Do you have access to a textbook? This is a 100% standard problem, which can be found all over the place.

If you have no book, try searching on-line. I recommend that you avoid the computer-science-oriented articles on dynamic programming and go instead to the "operations research" versions, by using key words 'dynamic programming + operations research'. (These are closer to the original Bellman form of the subject, rather than going into hash tables and other more computer-oriented aspects.)

I do have the textbook. The lecture and the book are greek to me. So I'll go over them a few times, watch other Youtube videos about the topic, etc. When I look at the homework, with few exceptions, I'm like, "Huh?!?" And then I start pounding the square peg in the round hole. Given enough time and hammering... it fits. (So far 100% on homework. :D)

I do search online. I came across many homework assignments, free PDF copies of the book, and one solution. Since I could not understand it I kept going. Came up with:

1.) Precompute the grades for each class from 1..n hours.
2.) Sort each column (hours) decreasing order in a new quantity (grade/hrs; class id) by grade/hrs
3.) Find all factors of n from n...n/2 (i.e. n=10 {10x1}, {9x1, 1x1}, {8x1, 2x1}, {8x1,1x2}...
(Can be done recursively, probably better approach but was running out of time)
4.) Iterating through each set, look at top j elements queue skipping any where the class has alrdy been accounted for at an earlier step (j=1 where 9x1, j=2 where 1x2, etc)
5.) Sum those elements, if higher they are the new optimal solution

The solution I saw online was nothing like that. Looked as though they simply did step #1 and iterated through the table in a certain fashion.

I believe my solution has elements of the backpack problem but not using every aspect of it.

Onto this week's homework adventure. :)

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nrobidoux said:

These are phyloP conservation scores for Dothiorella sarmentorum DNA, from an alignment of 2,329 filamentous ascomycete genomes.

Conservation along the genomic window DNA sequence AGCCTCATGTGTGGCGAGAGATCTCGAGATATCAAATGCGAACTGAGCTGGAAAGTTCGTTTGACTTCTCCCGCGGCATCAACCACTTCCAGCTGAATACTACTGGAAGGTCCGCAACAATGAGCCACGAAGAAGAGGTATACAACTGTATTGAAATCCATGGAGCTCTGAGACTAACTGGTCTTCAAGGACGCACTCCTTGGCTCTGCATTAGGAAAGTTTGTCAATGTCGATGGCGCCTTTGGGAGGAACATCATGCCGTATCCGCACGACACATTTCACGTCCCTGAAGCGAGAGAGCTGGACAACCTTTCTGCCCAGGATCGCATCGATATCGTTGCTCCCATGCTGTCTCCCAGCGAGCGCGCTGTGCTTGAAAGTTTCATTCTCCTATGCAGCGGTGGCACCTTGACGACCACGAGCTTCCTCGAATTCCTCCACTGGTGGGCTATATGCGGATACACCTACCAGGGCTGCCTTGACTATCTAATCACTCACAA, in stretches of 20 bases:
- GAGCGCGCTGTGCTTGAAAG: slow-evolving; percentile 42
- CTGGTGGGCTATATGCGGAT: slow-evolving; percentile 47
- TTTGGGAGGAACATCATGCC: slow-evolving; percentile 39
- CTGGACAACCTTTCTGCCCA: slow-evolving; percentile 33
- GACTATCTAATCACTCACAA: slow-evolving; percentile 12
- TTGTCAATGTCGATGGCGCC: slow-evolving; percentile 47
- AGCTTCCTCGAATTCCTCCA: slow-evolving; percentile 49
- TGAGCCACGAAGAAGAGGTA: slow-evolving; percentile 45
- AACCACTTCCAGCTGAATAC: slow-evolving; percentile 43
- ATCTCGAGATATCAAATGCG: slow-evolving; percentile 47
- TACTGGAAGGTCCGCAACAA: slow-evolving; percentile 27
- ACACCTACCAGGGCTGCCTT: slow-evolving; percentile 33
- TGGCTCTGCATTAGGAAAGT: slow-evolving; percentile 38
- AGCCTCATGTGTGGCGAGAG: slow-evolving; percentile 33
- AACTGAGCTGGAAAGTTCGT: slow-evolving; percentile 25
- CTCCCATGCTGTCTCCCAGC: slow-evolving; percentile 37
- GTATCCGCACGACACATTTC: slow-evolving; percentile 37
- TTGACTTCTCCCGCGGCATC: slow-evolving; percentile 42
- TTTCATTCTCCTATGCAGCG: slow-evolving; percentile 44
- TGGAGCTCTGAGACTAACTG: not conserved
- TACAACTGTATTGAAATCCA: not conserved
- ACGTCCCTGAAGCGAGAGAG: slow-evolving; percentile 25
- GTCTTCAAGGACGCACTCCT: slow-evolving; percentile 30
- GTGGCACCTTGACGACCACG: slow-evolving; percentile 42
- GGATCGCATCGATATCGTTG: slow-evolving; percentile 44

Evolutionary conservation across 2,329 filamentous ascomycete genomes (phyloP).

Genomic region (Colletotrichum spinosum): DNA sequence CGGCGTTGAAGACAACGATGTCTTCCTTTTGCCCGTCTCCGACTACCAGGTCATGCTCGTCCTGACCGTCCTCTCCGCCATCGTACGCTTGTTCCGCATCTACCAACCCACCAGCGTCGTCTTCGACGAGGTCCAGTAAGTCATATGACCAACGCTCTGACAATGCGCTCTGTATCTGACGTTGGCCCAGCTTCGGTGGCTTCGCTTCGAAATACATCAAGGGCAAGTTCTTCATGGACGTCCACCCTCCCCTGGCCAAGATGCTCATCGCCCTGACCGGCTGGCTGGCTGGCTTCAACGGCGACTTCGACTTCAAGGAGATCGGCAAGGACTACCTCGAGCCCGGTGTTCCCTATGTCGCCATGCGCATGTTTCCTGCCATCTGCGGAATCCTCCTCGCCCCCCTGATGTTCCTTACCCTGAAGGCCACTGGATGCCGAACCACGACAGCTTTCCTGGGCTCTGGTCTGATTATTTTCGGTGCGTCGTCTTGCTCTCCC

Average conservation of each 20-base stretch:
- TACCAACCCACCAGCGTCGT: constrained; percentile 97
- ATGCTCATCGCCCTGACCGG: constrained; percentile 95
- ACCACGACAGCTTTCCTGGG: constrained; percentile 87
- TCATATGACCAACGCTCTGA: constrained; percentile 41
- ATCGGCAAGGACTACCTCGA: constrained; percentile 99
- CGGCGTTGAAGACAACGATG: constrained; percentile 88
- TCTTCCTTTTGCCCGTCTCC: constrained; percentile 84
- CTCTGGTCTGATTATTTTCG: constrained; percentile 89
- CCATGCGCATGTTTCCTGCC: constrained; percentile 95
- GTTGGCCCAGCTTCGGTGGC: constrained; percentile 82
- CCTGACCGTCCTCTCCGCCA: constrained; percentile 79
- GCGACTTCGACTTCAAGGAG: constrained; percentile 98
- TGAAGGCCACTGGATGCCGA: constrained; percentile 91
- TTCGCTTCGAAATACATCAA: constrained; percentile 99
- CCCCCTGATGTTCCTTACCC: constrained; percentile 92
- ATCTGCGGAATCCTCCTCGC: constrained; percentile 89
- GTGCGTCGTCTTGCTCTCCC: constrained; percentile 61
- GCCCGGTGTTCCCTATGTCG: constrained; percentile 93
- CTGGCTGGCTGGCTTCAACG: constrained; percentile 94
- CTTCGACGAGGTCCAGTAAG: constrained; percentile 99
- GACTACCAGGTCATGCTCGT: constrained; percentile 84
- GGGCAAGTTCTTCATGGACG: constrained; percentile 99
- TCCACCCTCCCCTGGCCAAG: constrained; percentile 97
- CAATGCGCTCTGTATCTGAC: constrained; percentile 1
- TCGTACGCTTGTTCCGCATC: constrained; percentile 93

I believe my solution has elements of the backpack problem but not using every aspect of it.

Although I agree to the point that Ray Vickson made above - to learn about dynamic programming in a more pure fashion, if you are learning about algorithms in an online class, take a look at Stanford online class Algorithms 1 and 2, taught by Tim Roughgarden, given on Coursera. I took both as a refresher some years ago and they're great. Instructor discusses and explains how each programming style in general and each algorithm works in a mathematical fashion and leaves the implementations as homework assignments. I especially found the coverage about dynamic programming very satisfactory, provided (this holds for the entirety of both courses) that you do the respective relevant readings - your "homework" in short and even more.

## 1. What is dynamic programming?

Dynamic programming is a problem-solving technique used in computer science and mathematics to solve complex optimization problems. It involves breaking down a larger problem into smaller subproblems and storing their solutions to avoid repeating calculations.

## 2. How is dynamic programming different from other problem-solving techniques?

Unlike other problem-solving techniques that solve each subproblem independently, dynamic programming uses the solutions of smaller subproblems to solve larger ones. This makes it more efficient and reduces the time and memory needed to solve the problem.

## 3. What are some common applications of dynamic programming?

Dynamic programming is commonly used in areas such as computer science, economics, and engineering. It is used to optimize solutions in areas like resource allocation, scheduling, and route planning. It is also used in algorithms for string processing and data compression.

## 4. What are the basic steps of solving a dynamic programming problem?

The basic steps of solving a dynamic programming problem include: identifying the optimal substructure, breaking down the problem into smaller subproblems, storing the solutions to the subproblems, and using those solutions to solve the larger problem.

## 5. What are the advantages of using dynamic programming?

Dynamic programming offers several advantages, including improved efficiency, reduced time and memory usage, and the ability to solve complex problems. It also allows for the reuse of solutions to subproblems, making it a more practical and efficient approach to problem-solving.